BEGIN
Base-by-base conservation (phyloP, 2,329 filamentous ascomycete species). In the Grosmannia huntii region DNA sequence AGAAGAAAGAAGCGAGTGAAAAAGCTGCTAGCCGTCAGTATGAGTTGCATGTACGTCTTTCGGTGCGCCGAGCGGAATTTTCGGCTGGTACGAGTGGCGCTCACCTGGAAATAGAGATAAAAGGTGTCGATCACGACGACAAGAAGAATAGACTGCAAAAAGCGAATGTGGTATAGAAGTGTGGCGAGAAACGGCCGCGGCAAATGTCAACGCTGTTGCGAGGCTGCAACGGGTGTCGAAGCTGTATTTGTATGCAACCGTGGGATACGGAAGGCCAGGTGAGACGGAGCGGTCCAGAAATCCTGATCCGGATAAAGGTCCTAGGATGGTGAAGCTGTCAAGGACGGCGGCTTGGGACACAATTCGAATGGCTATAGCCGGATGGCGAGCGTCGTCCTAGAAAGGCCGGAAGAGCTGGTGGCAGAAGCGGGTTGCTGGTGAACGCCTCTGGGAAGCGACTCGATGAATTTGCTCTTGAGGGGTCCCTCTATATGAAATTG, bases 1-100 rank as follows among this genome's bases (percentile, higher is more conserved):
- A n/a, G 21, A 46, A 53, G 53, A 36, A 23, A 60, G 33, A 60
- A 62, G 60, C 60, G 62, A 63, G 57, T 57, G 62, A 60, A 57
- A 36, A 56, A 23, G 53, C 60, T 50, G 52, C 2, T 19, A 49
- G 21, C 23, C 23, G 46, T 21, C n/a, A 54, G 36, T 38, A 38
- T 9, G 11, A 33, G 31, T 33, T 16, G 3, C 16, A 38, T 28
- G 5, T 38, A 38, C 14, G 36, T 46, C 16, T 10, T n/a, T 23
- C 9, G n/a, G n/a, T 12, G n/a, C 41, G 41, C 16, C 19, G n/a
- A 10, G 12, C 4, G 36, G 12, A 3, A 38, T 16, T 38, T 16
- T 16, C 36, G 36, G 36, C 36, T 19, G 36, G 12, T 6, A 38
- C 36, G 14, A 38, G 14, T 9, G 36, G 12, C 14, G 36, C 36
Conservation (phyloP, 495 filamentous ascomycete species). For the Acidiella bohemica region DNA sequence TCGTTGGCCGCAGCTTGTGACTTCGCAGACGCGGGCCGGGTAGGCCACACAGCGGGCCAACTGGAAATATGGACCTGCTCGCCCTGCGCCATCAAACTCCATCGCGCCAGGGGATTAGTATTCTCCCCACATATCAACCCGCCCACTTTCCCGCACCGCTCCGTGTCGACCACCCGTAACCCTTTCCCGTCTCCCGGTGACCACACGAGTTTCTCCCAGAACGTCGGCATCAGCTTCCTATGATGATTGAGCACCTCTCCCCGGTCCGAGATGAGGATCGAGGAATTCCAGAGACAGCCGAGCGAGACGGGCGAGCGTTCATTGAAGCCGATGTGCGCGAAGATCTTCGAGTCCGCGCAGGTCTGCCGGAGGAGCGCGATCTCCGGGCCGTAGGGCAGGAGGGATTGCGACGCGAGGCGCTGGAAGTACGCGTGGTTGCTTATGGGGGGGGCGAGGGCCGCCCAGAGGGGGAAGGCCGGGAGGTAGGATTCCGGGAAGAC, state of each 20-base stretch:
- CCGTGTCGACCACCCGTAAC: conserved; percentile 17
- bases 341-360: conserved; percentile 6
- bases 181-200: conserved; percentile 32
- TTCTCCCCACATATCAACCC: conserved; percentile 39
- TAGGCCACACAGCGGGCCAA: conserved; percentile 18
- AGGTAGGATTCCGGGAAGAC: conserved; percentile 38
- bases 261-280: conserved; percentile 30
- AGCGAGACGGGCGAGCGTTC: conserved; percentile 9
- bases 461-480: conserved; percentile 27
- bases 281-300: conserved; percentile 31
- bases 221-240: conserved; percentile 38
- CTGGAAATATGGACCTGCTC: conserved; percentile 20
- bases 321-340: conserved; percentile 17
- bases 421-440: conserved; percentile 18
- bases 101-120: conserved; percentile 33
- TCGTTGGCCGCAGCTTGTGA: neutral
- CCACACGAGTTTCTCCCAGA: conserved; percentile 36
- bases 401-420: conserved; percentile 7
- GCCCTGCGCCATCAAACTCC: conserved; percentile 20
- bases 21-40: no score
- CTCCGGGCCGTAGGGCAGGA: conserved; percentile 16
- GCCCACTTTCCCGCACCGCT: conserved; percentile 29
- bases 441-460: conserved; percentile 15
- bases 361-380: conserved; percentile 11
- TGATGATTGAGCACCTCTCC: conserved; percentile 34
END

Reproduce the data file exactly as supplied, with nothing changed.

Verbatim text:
Base-by-base conservation (phyloP, 2,329 filamentous ascomycete species). In the Grosmannia huntii region DNA sequence AGAAGAAAGAAGCGAGTGAAAAAGCTGCTAGCCGTCAGTATGAGTTGCATGTACGTCTTTCGGTGCGCCGAGCGGAATTTTCGGCTGGTACGAGTGGCGCTCACCTGGAAATAGAGATAAAAGGTGTCGATCACGACGACAAGAAGAATAGACTGCAAAAAGCGAATGTGGTATAGAAGTGTGGCGAGAAACGGCCGCGGCAAATGTCAACGCTGTTGCGAGGCTGCAACGGGTGTCGAAGCTGTATTTGTATGCAACCGTGGGATACGGAAGGCCAGGTGAGACGGAGCGGTCCAGAAATCCTGATCCGGATAAAGGTCCTAGGATGGTGAAGCTGTCAAGGACGGCGGCTTGGGACACAATTCGAATGGCTATAGCCGGATGGCGAGCGTCGTCCTAGAAAGGCCGGAAGAGCTGGTGGCAGAAGCGGGTTGCTGGTGAACGCCTCTGGGAAGCGACTCGATGAATTTGCTCTTGAGGGGTCCCTCTATATGAAATTG, bases 1-100 rank as follows among this genome's bases (percentile, higher is more conserved):
- A n/a, G 21, A 46, A 53, G 53, A 36, A 23, A 60, G 33, A 60
- A 62, G 60, C 60, G 62, A 63, G 57, T 57, G 62, A 60, A 57
- A 36, A 56, A 23, G 53, C 60, T 50, G 52, C 2, T 19, A 49
- G 21, C 23, C 23, G 46, T 21, C n/a, A 54, G 36, T 38, A 38
- T 9, G 11, A 33, G 31, T 33, T 16, G 3, C 16, A 38, T 28
- G 5, T 38, A 38, C 14, G 36, T 46, C 16, T 10, T n/a, T 23
- C 9, G n/a, G n/a, T 12, G n/a, C 41, G 41, C 16, C 19, G n/a
- A 10, G 12, C 4, G 36, G 12, A 3, A 38, T 16, T 38, T 16
- T 16, C 36, G 36, G 36, C 36, T 19, G 36, G 12, T 6, A 38
- C 36, G 14, A 38, G 14, T 9, G 36, G 12, C 14, G 36, C 36
Conservation (phyloP, 495 filamentous ascomycete species). For the Acidiella bohemica region DNA sequence TCGTTGGCCGCAGCTTGTGACTTCGCAGACGCGGGCCGGGTAGGCCACACAGCGGGCCAACTGGAAATATGGACCTGCTCGCCCTGCGCCATCAAACTCCATCGCGCCAGGGGATTAGTATTCTCCCCACATATCAACCCGCCCACTTTCCCGCACCGCTCCGTGTCGACCACCCGTAACCCTTTCCCGTCTCCCGGTGACCACACGAGTTTCTCCCAGAACGTCGGCATCAGCTTCCTATGATGATTGAGCACCTCTCCCCGGTCCGAGATGAGGATCGAGGAATTCCAGAGACAGCCGAGCGAGACGGGCGAGCGTTCATTGAAGCCGATGTGCGCGAAGATCTTCGAGTCCGCGCAGGTCTGCCGGAGGAGCGCGATCTCCGGGCCGTAGGGCAGGAGGGATTGCGACGCGAGGCGCTGGAAGTACGCGTGGTTGCTTATGGGGGGGGCGAGGGCCGCCCAGAGGGGGAAGGCCGGGAGGTAGGATTCCGGGAAGAC, state of each 20-base stretch:
- CCGTGTCGACCACCCGTAAC: conserved; percentile 17
- bases 341-360: conserved; percentile 6
- bases 181-200: conserved; percentile 32
- TTCTCCCCACATATCAACCC: conserved; percentile 39
- TAGGCCACACAGCGGGCCAA: conserved; percentile 18
- AGGTAGGATTCCGGGAAGAC: conserved; percentile 38
- bases 261-280: conserved; percentile 30
- AGCGAGACGGGCGAGCGTTC: conserved; percentile 9
- bases 461-480: conserved; percentile 27
- bases 281-300: conserved; percentile 31
- bases 221-240: conserved; percentile 38
- CTGGAAATATGGACCTGCTC: conserved; percentile 20
- bases 321-340: conserved; percentile 17
- bases 421-440: conserved; percentile 18
- bases 101-120: conserved; percentile 33
- TCGTTGGCCGCAGCTTGTGA: neutral
- CCACACGAGTTTCTCCCAGA: conserved; percentile 36
- bases 401-420: conserved; percentile 7
- GCCCTGCGCCATCAAACTCC: conserved; percentile 20
- bases 21-40: no score
- CTCCGGGCCGTAGGGCAGGA: conserved; percentile 16
- GCCCACTTTCCCGCACCGCT: conserved; percentile 29
- bases 441-460: conserved; percentile 15
- bases 361-380: conserved; percentile 11
- TGATGATTGAGCACCTCTCC: conserved; percentile 34